Marshall - Syracuse University - Class of 2019

Marshall - Class of 2019
Don't commit to a school too early. You might miss out on some great opportunities at schools that accept you later.

I never considered going to school in my home state—I was captivated by the East Coast, where we visited every summer. But I needed a great deal of financial aid, so I sought out private schools with track records of meeting a large amount of students' financial need.

  • Hometown: Columbus, OH
  • High School: Public
  • GPA: 3.55/3.7 (weighted)
  • ACT: 29
  • Major: Finance
  • Goal: Learn the ins and outs of investment banking

Freshman Year Update

Two things surprised me about college: 1) how much there is to get involved in and 2) how hard it is to avoid distractions and manage my time. There's stuff going on every night of the week. And between the club golf team, my fraternity, two business organizations, and my part-time job in the financial aid office, it's been difficult finding time to study. I've found it helps to study with friends, join study groups, and go to the library, but sometimes I just have to stay up late to get my work done.

My classes are more difficult than they were in high school—and longer—some almost three hours long. In some, I have only a midterm and a final. So my first month felt like I had nothing to do, then all of a sudden I was cramming for an exam on things I hadn't thought about in over a month.

If you really want to get involved on campus and make close friends, I recommend Greek life. Pledging a fraternity has been a life-changing experience, and the relationships I've formed so far are incredible.

Sophomore Year Update

This year, I took finance classes in the business school, and they were not easy. I wasn't prepared for the business school's competitive grading policy, either: only 33 percent of students can get A's! I'm still maintaining a good GPA, but it is taking more effort.

The social aspect of Syracuse is awesome. There's always something going on Tuesday through Saturday. Plus I lived in my fraternity house and traveled all over the state with the club golf team. So at times it was difficult to focus on my schoolwork.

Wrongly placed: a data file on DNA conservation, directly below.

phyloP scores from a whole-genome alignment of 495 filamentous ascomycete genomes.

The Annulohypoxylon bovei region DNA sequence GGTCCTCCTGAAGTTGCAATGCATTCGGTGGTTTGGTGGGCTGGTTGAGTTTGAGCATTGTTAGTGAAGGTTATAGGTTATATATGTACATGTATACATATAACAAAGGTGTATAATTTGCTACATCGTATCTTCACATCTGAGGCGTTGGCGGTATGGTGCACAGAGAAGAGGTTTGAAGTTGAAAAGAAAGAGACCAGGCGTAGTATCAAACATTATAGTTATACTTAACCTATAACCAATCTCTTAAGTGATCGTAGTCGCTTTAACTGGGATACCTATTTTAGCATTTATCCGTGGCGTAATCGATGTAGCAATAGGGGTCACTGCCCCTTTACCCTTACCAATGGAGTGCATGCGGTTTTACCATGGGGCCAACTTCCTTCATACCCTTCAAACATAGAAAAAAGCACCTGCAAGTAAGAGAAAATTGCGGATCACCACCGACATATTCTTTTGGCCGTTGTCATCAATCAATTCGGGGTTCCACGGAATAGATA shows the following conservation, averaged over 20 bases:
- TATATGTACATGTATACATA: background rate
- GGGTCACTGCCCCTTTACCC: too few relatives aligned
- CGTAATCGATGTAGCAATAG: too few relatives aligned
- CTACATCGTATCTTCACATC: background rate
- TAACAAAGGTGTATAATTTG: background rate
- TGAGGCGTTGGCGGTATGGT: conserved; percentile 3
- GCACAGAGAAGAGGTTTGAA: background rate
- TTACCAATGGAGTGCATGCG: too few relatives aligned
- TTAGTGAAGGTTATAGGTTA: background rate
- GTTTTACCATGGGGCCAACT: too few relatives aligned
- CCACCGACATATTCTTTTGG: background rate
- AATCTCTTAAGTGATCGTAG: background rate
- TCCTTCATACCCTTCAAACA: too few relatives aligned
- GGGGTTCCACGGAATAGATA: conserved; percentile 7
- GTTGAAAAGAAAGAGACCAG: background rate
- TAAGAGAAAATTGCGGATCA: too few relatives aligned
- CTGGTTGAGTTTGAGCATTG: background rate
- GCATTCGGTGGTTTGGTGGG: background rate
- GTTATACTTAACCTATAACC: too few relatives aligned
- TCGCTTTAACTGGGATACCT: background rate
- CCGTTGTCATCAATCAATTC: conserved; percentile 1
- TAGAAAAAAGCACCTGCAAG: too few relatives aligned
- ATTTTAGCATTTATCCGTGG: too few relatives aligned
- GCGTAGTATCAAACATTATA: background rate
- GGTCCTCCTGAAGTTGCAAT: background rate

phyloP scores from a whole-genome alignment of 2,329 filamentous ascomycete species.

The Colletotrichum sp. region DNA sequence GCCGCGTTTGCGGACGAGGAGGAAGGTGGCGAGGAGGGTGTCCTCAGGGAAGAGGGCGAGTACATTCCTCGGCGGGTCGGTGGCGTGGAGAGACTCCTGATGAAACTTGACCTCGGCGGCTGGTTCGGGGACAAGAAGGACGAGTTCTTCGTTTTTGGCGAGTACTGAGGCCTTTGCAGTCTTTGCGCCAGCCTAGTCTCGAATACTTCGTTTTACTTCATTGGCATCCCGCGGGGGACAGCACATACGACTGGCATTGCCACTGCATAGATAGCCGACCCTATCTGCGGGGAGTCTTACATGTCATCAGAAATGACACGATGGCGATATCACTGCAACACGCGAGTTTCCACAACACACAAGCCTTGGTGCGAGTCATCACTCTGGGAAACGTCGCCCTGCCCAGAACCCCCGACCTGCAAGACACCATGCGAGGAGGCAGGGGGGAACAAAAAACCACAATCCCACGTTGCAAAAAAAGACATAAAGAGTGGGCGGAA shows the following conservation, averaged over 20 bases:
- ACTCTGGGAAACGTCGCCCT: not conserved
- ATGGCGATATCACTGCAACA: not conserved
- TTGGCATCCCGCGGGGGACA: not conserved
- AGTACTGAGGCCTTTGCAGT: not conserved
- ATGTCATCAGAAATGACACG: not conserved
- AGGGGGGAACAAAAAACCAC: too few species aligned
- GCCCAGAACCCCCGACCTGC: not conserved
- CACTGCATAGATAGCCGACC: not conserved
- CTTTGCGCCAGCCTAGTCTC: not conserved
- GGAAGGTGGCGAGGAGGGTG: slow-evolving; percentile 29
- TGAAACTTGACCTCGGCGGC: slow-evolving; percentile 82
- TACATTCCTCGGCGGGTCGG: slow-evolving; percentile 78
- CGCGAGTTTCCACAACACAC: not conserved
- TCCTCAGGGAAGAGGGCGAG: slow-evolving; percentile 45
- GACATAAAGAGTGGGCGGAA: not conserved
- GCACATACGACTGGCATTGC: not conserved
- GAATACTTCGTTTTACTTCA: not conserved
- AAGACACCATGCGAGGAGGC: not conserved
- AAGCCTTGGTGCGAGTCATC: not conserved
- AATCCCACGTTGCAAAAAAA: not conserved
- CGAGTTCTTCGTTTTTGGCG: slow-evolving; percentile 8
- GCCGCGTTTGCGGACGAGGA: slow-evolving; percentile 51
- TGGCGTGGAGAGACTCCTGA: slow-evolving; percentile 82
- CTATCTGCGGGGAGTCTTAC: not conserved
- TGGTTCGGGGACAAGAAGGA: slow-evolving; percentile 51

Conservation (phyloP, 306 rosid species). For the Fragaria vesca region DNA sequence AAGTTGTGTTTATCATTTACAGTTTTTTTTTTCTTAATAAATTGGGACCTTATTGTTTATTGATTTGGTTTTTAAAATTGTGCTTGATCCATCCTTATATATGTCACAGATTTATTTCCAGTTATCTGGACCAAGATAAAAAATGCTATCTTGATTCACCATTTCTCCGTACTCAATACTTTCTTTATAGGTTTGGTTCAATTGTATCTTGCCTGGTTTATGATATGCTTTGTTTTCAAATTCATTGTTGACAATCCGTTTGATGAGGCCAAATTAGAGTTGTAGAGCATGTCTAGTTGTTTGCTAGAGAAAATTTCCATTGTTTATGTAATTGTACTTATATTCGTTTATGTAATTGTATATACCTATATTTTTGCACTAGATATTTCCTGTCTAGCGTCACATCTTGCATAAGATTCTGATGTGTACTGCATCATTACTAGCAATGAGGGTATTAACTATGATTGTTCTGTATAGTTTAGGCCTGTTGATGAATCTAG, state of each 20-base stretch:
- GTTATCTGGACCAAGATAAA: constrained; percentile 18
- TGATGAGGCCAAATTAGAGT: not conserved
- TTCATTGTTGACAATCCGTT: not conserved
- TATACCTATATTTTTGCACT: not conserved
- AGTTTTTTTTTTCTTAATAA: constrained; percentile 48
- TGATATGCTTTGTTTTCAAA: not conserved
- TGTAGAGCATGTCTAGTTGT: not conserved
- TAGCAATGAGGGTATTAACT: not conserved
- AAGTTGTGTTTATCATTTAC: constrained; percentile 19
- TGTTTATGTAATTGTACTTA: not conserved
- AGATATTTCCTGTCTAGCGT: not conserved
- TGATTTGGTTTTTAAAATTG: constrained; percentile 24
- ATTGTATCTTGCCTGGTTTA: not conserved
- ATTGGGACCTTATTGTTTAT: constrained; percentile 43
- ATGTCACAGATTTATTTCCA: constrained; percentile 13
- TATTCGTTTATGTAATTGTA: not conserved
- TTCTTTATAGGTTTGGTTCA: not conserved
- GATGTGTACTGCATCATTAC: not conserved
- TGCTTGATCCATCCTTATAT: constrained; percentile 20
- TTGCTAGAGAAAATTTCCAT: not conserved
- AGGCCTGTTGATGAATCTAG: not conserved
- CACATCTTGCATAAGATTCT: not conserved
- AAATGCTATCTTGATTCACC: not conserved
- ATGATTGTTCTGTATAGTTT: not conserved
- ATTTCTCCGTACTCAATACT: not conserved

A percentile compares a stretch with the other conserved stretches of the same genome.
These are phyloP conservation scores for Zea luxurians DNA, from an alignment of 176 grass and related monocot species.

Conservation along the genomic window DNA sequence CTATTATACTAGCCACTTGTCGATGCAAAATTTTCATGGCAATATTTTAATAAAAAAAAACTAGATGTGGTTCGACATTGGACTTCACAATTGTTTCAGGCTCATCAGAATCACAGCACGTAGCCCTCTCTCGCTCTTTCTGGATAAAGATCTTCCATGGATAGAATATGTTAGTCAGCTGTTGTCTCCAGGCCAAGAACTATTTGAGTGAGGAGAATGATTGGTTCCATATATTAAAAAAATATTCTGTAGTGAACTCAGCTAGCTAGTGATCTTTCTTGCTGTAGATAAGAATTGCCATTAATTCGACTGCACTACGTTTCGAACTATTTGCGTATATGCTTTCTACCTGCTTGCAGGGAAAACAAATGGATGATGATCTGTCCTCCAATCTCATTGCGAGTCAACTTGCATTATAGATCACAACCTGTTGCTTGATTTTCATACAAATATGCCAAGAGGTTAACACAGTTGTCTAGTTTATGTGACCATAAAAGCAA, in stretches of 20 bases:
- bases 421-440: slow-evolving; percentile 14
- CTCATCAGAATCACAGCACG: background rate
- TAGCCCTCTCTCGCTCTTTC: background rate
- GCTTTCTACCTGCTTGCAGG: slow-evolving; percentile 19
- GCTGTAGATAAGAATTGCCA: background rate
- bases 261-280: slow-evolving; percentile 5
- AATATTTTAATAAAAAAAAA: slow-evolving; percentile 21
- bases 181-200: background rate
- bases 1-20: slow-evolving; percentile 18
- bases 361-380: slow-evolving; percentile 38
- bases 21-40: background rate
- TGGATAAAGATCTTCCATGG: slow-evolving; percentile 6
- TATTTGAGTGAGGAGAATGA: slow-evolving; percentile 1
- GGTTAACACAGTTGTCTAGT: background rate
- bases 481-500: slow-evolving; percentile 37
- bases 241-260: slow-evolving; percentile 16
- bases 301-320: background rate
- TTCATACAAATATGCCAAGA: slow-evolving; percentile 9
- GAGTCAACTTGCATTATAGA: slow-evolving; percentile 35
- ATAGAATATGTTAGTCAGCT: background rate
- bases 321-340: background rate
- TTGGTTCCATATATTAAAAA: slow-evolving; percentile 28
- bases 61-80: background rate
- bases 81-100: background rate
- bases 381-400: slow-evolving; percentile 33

While I couldn't be happier at Syracuse, sometimes I wish I had looked at schools in the south, where it's warm. Winter here lasted from October through April, and we had more than 100 inches of snow! I'm looking forward to the fall, when I'll be studying economics in Florence, Italy.

I end up in waitlist land

During a summer trip to Cape Cod, I discovered Babson College. I visited the campus, talked to the golf coach, and had an admissions interview. Everything went great and I thought I would be a perfect fit there. I applied early action, but was deferred. I wrote a letter to admissions stating my continued interest in the school, hoping to get accepted from the regular decision pool. But I was waitlisted, and that was the end of that.

By early April, I had been denied or waitlisted by my other top choices: Wake Forest, University of Richmond, and Syracuse University. Wake Forest was a reach for me, so I wasn't shocked by my denial there. But I was surprised by the waitlist at Syracuse. I thought I was a shoe-in for admission, considering my GPA and test scores compared well with the reported averages I'd seen.

Late breaking news saves the day

So I submitted my enrollment deposit and committed to attend Seton Hall, which was the least expensive of my options. It was also the only college outside of Ohio—right by New York City. I notified my high school, bought some gear, and told all my friends and family. April 29th rolled around and I was checking my email at work and saw a message from Syracuse University. I got accepted off the waitlist! And even better, I got a great financial aid package! I immediately notified Seton Hall that I would no longer be attending, and I submitted my enrollment deposit. When I showed my parents the acceptance and financial aid letters, they were just as thrilled as I was.

My ups and downs

I figured because of my average GPA, I wasn't a likely candidate for admission at Wake Forest. But getting denied there was still painful. I don't think it would have stung so badly if I hadn't gotten waitlisted by the University of Richmond on the same day—and during spring break. When I heard the news my mood just disintegrated. I felt like all my hard work on the essays and interviews was for nothing.

My best moment was getting almost a full ride from Syracuse. I couldn't believe my luck. No more private student loans, no more stressing about the cost. I can just focus on my studies and enjoy my college experience.

What I learned

I was surprised how many colleges offered optional campus interviews. I'm glad I did the three interviews I did because I think it made me a better interviewer. I brought what's called a "Career Passport" to all my interviews to help "brag" about myself. It's a small binder with various things like my transcript, resume, letters of recommendation, pictures of my workplaces, pictures of sports achievements, etc. Something like this is impressive to the interviewers and shows them that you are well prepared.

The money factor

The aid package from Syracuse will cover all my tuition and living costs. It includes mostly scholarships and grants. I was also awarded a small subsidized loan that I don't have to pay back until after I graduate, and a private scholarship.

My advice

Local scholarships are worth the time it takes to apply because not a lot of kids know about them. Also, don't commit to a school too early because you might miss out on some great opportunities from schools that accept you later.